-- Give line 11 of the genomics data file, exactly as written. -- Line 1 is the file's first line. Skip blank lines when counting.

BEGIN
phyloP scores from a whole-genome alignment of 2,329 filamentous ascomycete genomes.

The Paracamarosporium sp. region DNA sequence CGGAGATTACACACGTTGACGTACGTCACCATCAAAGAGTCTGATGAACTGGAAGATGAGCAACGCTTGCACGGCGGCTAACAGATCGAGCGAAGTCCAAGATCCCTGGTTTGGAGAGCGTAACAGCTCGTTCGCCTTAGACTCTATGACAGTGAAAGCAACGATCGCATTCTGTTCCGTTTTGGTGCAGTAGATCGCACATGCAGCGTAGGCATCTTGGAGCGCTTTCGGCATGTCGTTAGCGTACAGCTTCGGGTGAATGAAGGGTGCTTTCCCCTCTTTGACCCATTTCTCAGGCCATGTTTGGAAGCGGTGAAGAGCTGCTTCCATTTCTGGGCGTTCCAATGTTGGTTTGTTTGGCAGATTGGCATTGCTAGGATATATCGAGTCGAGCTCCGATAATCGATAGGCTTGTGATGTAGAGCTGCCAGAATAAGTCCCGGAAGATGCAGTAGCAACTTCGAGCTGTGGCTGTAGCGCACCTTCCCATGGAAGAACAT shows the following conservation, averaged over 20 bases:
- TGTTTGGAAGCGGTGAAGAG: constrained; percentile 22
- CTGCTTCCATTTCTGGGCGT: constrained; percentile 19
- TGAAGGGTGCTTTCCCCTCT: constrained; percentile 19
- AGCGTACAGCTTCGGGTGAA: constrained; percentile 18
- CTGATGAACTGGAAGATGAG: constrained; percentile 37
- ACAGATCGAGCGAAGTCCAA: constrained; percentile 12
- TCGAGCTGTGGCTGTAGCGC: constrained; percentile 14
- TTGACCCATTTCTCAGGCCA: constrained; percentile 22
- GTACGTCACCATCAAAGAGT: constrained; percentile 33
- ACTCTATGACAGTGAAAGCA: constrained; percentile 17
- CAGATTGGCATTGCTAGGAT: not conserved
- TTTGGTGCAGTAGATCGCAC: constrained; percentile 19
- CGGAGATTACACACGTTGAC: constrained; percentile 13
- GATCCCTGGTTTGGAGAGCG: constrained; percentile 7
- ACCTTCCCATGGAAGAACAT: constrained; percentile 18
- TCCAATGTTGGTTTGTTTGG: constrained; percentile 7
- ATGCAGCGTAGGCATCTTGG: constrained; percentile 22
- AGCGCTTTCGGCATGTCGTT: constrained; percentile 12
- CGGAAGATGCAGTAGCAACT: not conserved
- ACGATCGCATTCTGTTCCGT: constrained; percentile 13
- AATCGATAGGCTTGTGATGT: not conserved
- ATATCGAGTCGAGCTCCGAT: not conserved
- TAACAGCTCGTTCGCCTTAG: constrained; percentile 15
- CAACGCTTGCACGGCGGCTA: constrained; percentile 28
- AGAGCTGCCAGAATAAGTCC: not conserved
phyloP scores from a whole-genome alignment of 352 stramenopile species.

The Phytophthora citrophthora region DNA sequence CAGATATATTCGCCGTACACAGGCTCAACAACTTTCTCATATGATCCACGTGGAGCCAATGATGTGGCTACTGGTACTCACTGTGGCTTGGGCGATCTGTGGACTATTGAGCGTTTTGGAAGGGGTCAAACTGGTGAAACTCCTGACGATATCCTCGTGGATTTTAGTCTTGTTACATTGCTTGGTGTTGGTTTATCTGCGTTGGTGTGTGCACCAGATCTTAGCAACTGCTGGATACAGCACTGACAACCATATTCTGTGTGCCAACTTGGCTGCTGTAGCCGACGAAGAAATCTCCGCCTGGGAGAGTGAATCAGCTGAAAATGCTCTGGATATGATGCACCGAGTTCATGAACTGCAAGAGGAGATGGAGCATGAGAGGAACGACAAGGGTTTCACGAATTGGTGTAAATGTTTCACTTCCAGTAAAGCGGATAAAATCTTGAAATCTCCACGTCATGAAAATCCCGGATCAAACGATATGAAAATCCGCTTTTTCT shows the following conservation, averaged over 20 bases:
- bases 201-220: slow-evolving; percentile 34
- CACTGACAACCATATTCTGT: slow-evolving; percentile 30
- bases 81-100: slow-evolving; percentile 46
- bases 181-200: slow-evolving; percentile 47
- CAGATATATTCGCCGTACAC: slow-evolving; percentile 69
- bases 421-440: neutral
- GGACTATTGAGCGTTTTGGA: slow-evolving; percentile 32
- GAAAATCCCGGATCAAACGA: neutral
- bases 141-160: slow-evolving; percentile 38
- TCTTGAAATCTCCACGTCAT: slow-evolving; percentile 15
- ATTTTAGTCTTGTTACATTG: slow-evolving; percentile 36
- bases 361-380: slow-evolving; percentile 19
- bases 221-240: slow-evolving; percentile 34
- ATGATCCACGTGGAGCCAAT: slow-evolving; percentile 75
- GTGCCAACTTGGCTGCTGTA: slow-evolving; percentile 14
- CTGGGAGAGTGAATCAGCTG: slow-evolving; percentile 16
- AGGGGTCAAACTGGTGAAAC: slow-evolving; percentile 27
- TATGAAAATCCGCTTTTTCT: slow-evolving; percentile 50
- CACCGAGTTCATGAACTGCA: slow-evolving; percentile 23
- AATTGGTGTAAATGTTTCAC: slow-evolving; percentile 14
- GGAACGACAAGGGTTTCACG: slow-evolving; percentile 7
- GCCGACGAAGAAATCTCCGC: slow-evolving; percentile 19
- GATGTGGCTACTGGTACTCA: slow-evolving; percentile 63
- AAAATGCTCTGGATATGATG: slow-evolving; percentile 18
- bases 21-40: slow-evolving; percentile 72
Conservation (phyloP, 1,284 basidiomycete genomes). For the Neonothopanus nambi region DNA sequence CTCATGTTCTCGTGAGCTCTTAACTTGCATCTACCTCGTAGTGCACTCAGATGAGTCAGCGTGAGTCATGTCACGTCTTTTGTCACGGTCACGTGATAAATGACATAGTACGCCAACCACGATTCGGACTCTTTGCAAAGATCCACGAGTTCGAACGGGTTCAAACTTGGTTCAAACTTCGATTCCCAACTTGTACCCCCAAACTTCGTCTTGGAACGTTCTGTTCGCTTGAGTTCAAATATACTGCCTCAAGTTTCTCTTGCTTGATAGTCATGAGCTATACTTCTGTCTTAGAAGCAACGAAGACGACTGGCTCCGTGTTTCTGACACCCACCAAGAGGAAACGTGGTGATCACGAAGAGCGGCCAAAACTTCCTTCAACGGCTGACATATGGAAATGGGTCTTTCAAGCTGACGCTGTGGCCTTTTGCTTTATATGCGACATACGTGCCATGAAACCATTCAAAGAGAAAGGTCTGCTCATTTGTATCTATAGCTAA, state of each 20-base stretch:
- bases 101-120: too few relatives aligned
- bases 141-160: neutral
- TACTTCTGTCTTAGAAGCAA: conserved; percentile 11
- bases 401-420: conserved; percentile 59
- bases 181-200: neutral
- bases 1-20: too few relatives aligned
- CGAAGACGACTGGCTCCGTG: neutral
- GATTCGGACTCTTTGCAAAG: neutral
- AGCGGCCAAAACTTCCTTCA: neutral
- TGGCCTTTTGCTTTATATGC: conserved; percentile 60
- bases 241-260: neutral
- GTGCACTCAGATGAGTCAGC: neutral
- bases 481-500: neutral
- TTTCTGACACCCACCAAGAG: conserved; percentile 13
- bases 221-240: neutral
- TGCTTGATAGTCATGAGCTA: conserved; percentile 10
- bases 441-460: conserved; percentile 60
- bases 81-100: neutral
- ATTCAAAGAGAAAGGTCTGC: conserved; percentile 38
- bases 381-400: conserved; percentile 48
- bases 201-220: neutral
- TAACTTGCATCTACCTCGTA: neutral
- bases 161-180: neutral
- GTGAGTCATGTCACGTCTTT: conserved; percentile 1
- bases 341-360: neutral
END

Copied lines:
- GTACGTCACCATCAAAGAGT: constrained; percentile 33